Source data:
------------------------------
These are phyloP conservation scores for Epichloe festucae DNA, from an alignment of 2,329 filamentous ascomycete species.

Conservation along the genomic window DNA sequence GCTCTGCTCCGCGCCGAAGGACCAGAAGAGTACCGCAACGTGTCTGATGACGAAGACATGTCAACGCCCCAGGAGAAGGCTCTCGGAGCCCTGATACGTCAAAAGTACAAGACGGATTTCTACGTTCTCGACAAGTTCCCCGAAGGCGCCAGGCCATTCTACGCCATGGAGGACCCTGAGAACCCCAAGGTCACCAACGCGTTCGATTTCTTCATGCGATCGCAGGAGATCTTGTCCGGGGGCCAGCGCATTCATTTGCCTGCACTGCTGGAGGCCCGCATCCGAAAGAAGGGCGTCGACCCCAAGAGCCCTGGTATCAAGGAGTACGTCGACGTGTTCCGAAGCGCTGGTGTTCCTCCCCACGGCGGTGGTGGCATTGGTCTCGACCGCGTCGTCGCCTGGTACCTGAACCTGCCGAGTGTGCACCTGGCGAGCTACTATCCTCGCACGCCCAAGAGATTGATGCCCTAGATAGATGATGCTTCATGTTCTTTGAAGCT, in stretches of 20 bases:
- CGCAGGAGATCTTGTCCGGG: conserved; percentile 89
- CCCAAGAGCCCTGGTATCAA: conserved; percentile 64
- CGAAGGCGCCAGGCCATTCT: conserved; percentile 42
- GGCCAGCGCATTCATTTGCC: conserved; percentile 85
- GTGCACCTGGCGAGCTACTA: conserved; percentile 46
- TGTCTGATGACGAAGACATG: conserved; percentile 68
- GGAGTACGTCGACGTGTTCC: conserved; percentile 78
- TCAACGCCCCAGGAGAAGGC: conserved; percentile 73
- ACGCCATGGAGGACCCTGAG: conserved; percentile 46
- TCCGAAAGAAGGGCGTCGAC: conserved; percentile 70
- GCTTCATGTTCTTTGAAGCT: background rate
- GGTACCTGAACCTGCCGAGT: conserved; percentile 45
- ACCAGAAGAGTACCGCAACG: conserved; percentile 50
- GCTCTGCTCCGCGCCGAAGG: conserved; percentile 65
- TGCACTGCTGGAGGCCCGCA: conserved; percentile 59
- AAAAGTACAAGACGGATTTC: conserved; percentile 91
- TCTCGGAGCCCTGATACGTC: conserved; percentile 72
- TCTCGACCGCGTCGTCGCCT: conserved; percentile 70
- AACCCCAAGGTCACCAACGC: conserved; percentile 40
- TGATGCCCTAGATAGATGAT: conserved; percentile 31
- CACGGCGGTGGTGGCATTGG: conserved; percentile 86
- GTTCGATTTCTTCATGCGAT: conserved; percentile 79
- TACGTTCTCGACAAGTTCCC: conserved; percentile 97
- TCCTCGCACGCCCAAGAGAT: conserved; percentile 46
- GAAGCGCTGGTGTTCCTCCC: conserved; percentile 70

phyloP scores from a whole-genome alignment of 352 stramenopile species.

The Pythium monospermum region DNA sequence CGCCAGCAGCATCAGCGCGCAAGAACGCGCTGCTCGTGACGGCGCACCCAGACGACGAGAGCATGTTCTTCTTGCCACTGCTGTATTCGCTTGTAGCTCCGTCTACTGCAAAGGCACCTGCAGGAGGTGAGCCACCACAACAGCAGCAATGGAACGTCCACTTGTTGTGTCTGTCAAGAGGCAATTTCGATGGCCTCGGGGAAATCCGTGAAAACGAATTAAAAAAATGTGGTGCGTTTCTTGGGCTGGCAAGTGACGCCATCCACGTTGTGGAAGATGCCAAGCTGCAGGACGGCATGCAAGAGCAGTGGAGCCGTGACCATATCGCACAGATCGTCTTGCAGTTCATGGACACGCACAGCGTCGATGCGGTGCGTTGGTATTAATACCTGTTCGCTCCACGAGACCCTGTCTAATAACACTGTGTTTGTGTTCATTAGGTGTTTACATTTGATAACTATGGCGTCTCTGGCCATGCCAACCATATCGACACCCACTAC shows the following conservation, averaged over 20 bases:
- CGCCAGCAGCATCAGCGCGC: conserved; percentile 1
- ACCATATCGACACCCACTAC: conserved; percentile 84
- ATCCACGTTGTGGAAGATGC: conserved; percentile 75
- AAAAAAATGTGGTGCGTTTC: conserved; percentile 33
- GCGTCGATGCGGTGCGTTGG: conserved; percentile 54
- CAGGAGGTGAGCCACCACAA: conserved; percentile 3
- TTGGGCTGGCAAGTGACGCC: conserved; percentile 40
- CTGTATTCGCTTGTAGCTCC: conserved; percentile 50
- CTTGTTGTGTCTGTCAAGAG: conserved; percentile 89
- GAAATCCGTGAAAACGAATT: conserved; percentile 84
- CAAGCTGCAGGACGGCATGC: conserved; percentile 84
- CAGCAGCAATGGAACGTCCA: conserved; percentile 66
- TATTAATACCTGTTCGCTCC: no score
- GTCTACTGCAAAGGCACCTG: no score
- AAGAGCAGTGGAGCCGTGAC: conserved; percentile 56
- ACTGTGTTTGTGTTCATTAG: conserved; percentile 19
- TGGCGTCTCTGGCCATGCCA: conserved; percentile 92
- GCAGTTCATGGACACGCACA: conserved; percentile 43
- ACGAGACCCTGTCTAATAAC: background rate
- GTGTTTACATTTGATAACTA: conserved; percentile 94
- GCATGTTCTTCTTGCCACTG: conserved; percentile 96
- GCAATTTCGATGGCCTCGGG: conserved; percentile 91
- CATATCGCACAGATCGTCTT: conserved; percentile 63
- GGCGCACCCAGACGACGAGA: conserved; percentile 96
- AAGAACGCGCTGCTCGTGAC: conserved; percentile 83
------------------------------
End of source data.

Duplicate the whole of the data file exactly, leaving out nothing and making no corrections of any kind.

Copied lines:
These are phyloP conservation scores for Epichloe festucae DNA, from an alignment of 2,329 filamentous ascomycete species.

Conservation along the genomic window DNA sequence GCTCTGCTCCGCGCCGAAGGACCAGAAGAGTACCGCAACGTGTCTGATGACGAAGACATGTCAACGCCCCAGGAGAAGGCTCTCGGAGCCCTGATACGTCAAAAGTACAAGACGGATTTCTACGTTCTCGACAAGTTCCCCGAAGGCGCCAGGCCATTCTACGCCATGGAGGACCCTGAGAACCCCAAGGTCACCAACGCGTTCGATTTCTTCATGCGATCGCAGGAGATCTTGTCCGGGGGCCAGCGCATTCATTTGCCTGCACTGCTGGAGGCCCGCATCCGAAAGAAGGGCGTCGACCCCAAGAGCCCTGGTATCAAGGAGTACGTCGACGTGTTCCGAAGCGCTGGTGTTCCTCCCCACGGCGGTGGTGGCATTGGTCTCGACCGCGTCGTCGCCTGGTACCTGAACCTGCCGAGTGTGCACCTGGCGAGCTACTATCCTCGCACGCCCAAGAGATTGATGCCCTAGATAGATGATGCTTCATGTTCTTTGAAGCT, in stretches of 20 bases:
- CGCAGGAGATCTTGTCCGGG: conserved; percentile 89
- CCCAAGAGCCCTGGTATCAA: conserved; percentile 64
- CGAAGGCGCCAGGCCATTCT: conserved; percentile 42
- GGCCAGCGCATTCATTTGCC: conserved; percentile 85
- GTGCACCTGGCGAGCTACTA: conserved; percentile 46
- TGTCTGATGACGAAGACATG: conserved; percentile 68
- GGAGTACGTCGACGTGTTCC: conserved; percentile 78
- TCAACGCCCCAGGAGAAGGC: conserved; percentile 73
- ACGCCATGGAGGACCCTGAG: conserved; percentile 46
- TCCGAAAGAAGGGCGTCGAC: conserved; percentile 70
- GCTTCATGTTCTTTGAAGCT: background rate
- GGTACCTGAACCTGCCGAGT: conserved; percentile 45
- ACCAGAAGAGTACCGCAACG: conserved; percentile 50
- GCTCTGCTCCGCGCCGAAGG: conserved; percentile 65
- TGCACTGCTGGAGGCCCGCA: conserved; percentile 59
- AAAAGTACAAGACGGATTTC: conserved; percentile 91
- TCTCGGAGCCCTGATACGTC: conserved; percentile 72
- TCTCGACCGCGTCGTCGCCT: conserved; percentile 70
- AACCCCAAGGTCACCAACGC: conserved; percentile 40
- TGATGCCCTAGATAGATGAT: conserved; percentile 31
- CACGGCGGTGGTGGCATTGG: conserved; percentile 86
- GTTCGATTTCTTCATGCGAT: conserved; percentile 79
- TACGTTCTCGACAAGTTCCC: conserved; percentile 97
- TCCTCGCACGCCCAAGAGAT: conserved; percentile 46
- GAAGCGCTGGTGTTCCTCCC: conserved; percentile 70

phyloP scores from a whole-genome alignment of 352 stramenopile species.

The Pythium monospermum region DNA sequence CGCCAGCAGCATCAGCGCGCAAGAACGCGCTGCTCGTGACGGCGCACCCAGACGACGAGAGCATGTTCTTCTTGCCACTGCTGTATTCGCTTGTAGCTCCGTCTACTGCAAAGGCACCTGCAGGAGGTGAGCCACCACAACAGCAGCAATGGAACGTCCACTTGTTGTGTCTGTCAAGAGGCAATTTCGATGGCCTCGGGGAAATCCGTGAAAACGAATTAAAAAAATGTGGTGCGTTTCTTGGGCTGGCAAGTGACGCCATCCACGTTGTGGAAGATGCCAAGCTGCAGGACGGCATGCAAGAGCAGTGGAGCCGTGACCATATCGCACAGATCGTCTTGCAGTTCATGGACACGCACAGCGTCGATGCGGTGCGTTGGTATTAATACCTGTTCGCTCCACGAGACCCTGTCTAATAACACTGTGTTTGTGTTCATTAGGTGTTTACATTTGATAACTATGGCGTCTCTGGCCATGCCAACCATATCGACACCCACTAC shows the following conservation, averaged over 20 bases:
- CGCCAGCAGCATCAGCGCGC: conserved; percentile 1
- ACCATATCGACACCCACTAC: conserved; percentile 84
- ATCCACGTTGTGGAAGATGC: conserved; percentile 75
- AAAAAAATGTGGTGCGTTTC: conserved; percentile 33
- GCGTCGATGCGGTGCGTTGG: conserved; percentile 54
- CAGGAGGTGAGCCACCACAA: conserved; percentile 3
- TTGGGCTGGCAAGTGACGCC: conserved; percentile 40
- CTGTATTCGCTTGTAGCTCC: conserved; percentile 50
- CTTGTTGTGTCTGTCAAGAG: conserved; percentile 89
- GAAATCCGTGAAAACGAATT: conserved; percentile 84
- CAAGCTGCAGGACGGCATGC: conserved; percentile 84
- CAGCAGCAATGGAACGTCCA: conserved; percentile 66
- TATTAATACCTGTTCGCTCC: no score
- GTCTACTGCAAAGGCACCTG: no score
- AAGAGCAGTGGAGCCGTGAC: conserved; percentile 56
- ACTGTGTTTGTGTTCATTAG: conserved; percentile 19
- TGGCGTCTCTGGCCATGCCA: conserved; percentile 92
- GCAGTTCATGGACACGCACA: conserved; percentile 43
- ACGAGACCCTGTCTAATAAC: background rate
- GTGTTTACATTTGATAACTA: conserved; percentile 94
- GCATGTTCTTCTTGCCACTG: conserved; percentile 96
- GCAATTTCGATGGCCTCGGG: conserved; percentile 91
- CATATCGCACAGATCGTCTT: conserved; percentile 63
- GGCGCACCCAGACGACGAGA: conserved; percentile 96
- AAGAACGCGCTGCTCGTGAC: conserved; percentile 83